For all the debate, tears, and fury that President Trump's short-lived "Muslim ban" caused, the public actually knows surprisingly little about what happened at airports. The exact techniques Customs and Border Protection agents used before courts quashed the ban have remained secret. And since the ban was suspended in February, Muslims across the nation, including Miami's Muhammad Ali Jr., have been detained illegally anyway.
That's why the American Civil Liberties Union, which won the very first legal judgment against the ban in January, is fighting for the release of any government documents tied to the executive order. This past Wednesday, the ACLU filed a barrage of public-records lawsuits against the U.S. Department of Homeland Security, including one demanding that DHS's Miami and Tampa field offices turn over all records they kept regarding the ban, including emails and text messages.
According to the lawsuit, the ACLU of Florida filed a public-records request with DHS February 2. After a volley of messages between Florida's DHS offices and the civil-liberties group, the ACLU claims in its suit that Customs and Border Protection (CBP), a division of the Department of Homeland Security, has not yet said whether it will comply.
"In spite of court orders to the contrary, some CBP officials appear to be continuing to detain individuals — though the approach appears to differ by location," Florida ACLU's original public-records request
Representatives from the ACLU of Florida did not immediately return calls from New Times yesterday. Trump's executive order, which he reissued in March, was shot down again by two federal courts last month. Hawaii's Ninth Circuit Court will hear the Trump administration's appeal in May.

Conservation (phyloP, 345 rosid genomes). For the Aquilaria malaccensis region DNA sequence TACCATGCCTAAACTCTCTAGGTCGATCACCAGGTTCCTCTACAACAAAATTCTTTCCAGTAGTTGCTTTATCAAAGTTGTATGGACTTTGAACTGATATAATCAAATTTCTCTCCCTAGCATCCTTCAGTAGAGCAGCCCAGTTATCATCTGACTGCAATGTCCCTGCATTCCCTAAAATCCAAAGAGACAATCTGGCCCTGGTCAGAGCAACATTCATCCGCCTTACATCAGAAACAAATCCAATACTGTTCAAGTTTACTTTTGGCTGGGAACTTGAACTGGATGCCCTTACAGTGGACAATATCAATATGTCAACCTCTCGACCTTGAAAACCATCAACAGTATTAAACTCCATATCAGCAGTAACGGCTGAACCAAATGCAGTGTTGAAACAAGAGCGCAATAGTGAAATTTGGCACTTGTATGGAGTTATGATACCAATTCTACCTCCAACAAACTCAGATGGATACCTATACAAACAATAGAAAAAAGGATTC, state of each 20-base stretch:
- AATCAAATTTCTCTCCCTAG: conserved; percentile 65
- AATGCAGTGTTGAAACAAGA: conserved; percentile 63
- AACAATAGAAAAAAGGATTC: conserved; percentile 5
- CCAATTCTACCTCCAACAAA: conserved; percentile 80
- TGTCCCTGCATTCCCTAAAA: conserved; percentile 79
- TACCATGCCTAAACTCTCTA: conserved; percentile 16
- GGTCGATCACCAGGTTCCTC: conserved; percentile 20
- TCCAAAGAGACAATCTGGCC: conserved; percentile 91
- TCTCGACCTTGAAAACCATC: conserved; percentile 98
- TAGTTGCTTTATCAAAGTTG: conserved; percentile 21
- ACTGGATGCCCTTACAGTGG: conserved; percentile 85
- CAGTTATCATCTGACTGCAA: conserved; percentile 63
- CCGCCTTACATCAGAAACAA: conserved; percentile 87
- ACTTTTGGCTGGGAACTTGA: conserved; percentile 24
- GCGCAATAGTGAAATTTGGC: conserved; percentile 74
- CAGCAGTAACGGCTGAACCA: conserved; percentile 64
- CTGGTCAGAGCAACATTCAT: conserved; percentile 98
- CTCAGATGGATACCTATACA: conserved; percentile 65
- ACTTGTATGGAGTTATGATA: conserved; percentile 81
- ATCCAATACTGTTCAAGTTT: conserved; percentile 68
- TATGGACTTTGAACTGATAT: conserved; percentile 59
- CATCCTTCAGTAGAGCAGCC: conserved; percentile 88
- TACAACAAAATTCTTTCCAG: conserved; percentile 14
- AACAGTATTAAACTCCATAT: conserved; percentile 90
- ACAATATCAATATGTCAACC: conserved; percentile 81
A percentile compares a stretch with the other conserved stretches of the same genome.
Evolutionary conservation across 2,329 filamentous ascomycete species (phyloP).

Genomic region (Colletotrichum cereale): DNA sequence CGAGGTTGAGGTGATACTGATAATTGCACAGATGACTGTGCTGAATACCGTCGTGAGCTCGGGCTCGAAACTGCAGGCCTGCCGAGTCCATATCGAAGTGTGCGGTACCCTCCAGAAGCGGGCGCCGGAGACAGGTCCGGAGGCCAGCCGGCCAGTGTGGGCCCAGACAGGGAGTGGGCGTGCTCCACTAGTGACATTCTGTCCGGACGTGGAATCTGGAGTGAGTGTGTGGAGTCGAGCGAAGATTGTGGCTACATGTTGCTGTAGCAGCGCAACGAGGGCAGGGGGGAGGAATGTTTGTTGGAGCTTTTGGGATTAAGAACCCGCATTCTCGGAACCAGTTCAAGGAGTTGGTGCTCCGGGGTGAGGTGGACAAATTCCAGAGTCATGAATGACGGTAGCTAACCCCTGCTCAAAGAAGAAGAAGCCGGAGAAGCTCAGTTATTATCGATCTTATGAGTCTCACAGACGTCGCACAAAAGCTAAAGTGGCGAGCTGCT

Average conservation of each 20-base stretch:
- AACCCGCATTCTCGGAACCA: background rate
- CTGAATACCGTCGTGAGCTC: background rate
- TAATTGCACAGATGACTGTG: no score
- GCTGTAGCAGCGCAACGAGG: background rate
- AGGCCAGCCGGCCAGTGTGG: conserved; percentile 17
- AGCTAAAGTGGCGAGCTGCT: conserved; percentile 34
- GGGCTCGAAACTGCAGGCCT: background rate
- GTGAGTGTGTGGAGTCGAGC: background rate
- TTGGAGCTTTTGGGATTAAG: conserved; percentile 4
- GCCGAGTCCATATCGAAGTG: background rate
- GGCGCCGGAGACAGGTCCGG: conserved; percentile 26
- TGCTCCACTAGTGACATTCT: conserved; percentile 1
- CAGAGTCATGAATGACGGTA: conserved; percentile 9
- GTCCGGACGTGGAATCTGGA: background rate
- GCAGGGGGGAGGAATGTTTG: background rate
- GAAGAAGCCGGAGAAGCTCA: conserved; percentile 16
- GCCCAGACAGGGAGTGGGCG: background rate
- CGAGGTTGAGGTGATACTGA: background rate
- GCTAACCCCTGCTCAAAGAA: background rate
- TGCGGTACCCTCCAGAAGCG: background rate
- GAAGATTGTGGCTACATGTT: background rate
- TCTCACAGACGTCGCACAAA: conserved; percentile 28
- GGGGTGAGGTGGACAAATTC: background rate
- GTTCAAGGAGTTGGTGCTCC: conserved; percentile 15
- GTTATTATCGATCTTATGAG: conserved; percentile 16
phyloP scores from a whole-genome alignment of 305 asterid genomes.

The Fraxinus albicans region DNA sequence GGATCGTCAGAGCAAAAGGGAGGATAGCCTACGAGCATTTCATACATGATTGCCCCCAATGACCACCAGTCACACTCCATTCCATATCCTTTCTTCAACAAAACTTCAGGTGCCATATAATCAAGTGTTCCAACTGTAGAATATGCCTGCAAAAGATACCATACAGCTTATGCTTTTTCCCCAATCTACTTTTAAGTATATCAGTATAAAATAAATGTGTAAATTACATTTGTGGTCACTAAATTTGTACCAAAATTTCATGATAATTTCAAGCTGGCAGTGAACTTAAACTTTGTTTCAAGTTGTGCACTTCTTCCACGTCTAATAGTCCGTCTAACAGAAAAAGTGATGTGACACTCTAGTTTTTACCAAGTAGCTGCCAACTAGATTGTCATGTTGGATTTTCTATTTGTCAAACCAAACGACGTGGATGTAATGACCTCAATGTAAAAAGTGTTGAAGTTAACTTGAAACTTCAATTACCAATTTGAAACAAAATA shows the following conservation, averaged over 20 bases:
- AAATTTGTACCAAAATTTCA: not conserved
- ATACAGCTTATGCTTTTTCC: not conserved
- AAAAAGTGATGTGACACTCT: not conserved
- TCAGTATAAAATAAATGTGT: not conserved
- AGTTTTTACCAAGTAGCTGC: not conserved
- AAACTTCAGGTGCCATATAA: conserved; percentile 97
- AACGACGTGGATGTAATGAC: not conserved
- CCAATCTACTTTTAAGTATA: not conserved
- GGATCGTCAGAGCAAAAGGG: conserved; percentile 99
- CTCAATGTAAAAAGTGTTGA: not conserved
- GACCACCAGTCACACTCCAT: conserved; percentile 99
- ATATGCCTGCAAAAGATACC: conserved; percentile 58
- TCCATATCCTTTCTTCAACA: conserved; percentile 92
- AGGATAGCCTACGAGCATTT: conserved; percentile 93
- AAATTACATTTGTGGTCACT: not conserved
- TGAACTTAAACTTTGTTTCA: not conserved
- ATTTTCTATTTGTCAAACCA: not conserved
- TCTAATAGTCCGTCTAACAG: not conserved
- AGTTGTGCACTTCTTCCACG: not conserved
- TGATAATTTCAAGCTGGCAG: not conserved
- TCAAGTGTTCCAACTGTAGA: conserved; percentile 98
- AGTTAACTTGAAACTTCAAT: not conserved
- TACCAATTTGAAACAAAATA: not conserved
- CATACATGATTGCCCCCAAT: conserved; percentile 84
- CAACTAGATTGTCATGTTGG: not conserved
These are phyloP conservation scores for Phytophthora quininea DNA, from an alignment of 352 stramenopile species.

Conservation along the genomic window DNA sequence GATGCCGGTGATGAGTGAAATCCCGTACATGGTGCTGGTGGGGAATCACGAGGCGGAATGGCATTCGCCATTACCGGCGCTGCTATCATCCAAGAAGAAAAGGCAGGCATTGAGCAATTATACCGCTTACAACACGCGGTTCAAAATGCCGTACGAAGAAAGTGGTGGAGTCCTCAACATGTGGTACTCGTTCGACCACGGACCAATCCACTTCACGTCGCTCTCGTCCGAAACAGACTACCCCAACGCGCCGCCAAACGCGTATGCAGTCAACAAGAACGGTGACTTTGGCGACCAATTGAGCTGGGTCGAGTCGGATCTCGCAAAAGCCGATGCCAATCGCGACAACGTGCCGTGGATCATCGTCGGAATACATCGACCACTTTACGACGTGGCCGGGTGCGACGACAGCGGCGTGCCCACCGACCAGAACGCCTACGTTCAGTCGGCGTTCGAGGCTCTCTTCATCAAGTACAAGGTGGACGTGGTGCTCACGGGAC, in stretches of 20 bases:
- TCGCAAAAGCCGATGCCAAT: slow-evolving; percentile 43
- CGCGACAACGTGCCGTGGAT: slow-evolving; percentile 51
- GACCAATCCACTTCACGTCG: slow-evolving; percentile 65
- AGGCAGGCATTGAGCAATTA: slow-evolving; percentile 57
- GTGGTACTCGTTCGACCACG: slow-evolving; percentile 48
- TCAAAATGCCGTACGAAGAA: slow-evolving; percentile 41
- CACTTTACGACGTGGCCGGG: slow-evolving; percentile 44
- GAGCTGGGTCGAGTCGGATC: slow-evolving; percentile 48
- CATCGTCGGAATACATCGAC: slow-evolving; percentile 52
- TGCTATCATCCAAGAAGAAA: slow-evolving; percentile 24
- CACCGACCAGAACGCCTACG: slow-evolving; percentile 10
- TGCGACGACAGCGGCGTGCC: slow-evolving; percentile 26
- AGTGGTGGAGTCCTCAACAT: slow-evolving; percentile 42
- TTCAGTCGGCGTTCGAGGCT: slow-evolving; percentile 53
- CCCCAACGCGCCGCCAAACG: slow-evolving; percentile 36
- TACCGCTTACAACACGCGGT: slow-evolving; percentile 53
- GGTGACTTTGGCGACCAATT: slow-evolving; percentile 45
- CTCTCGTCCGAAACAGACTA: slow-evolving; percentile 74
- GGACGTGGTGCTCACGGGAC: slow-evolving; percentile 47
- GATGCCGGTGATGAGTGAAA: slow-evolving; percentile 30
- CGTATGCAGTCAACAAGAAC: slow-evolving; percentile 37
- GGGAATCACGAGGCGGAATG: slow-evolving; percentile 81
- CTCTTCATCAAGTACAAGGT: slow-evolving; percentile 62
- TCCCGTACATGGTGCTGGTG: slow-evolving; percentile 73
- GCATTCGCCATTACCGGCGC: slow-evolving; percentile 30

Interestingly, there have been no reports of high-profile detentions at Miami International Airport (MIA) since Trump took office. But at nearby Fort Lauderdale-Hollywood International Airport, two men made national headlines after reportedly being detained illegally. The first was a Trinidadian man married to a prominent ex-BuzzFeed journalist. The other was Ali Jr., the son of the world's most famous boxer.
But evidence shows that lower-profile people were possibly detained at MIA unbeknownst to the media and the public. Chris Mancini, Ali Jr.'s lawyer, told New Times that since Ali Jr. went public with his story, Mancini has received calls from "at least 50" Muslim people across the nation who said they'd been detained. Many told him they'd been asked questions about their
According to a news
"CBP has a long history of ignoring its obligations under the federal Freedom of Information Act — a law that was enacted to ensure that Americans have timely access to information of pressing public concern," Mitra Ebadolahi, an attorney with the ACLU of San Diego and Imperial Counties, said in the news release. "The public has a right to know how federal immigration officials have handled the implementation of the Muslim bans, especially after multiple federal courts have blocked various aspects of these executive orders."
In the Miami records request, the Florida ACLU asked for a laundry list of records, including any guidance local airports received from DHS; the number of people "subjected to secondary screening, extending questioning, an
enforcement examination, or consideration for a waiver" due to the executive order; the total number of people who remain detained at MIA (if any); the number of people deported; and copies of any text messages or emails from any employees who discussed anything related to the Muslim ban.
"In the face of nationwide confusion about the scope and validity of the Executive Order, guidance from other relevant actors offered little clarity," the records request said. So the ACLU hopes a massive document dump will help the public learn the exact instructions CBP agents were given regarding detaining Muslim travelers.
But, so far, the ACLU says Homeland Security has not been particularly cooperative. According to the
According to federal law, the government must determine whether to respond to a Freedom of Information Act request within 20 business days. The ACLU claims Florida's border agents have violated that rule.
"As of the filing date of this Complaint, Defendants have not notified Plaintiff of a determination as to whether Defendants will comply with the Requests," the suit says.
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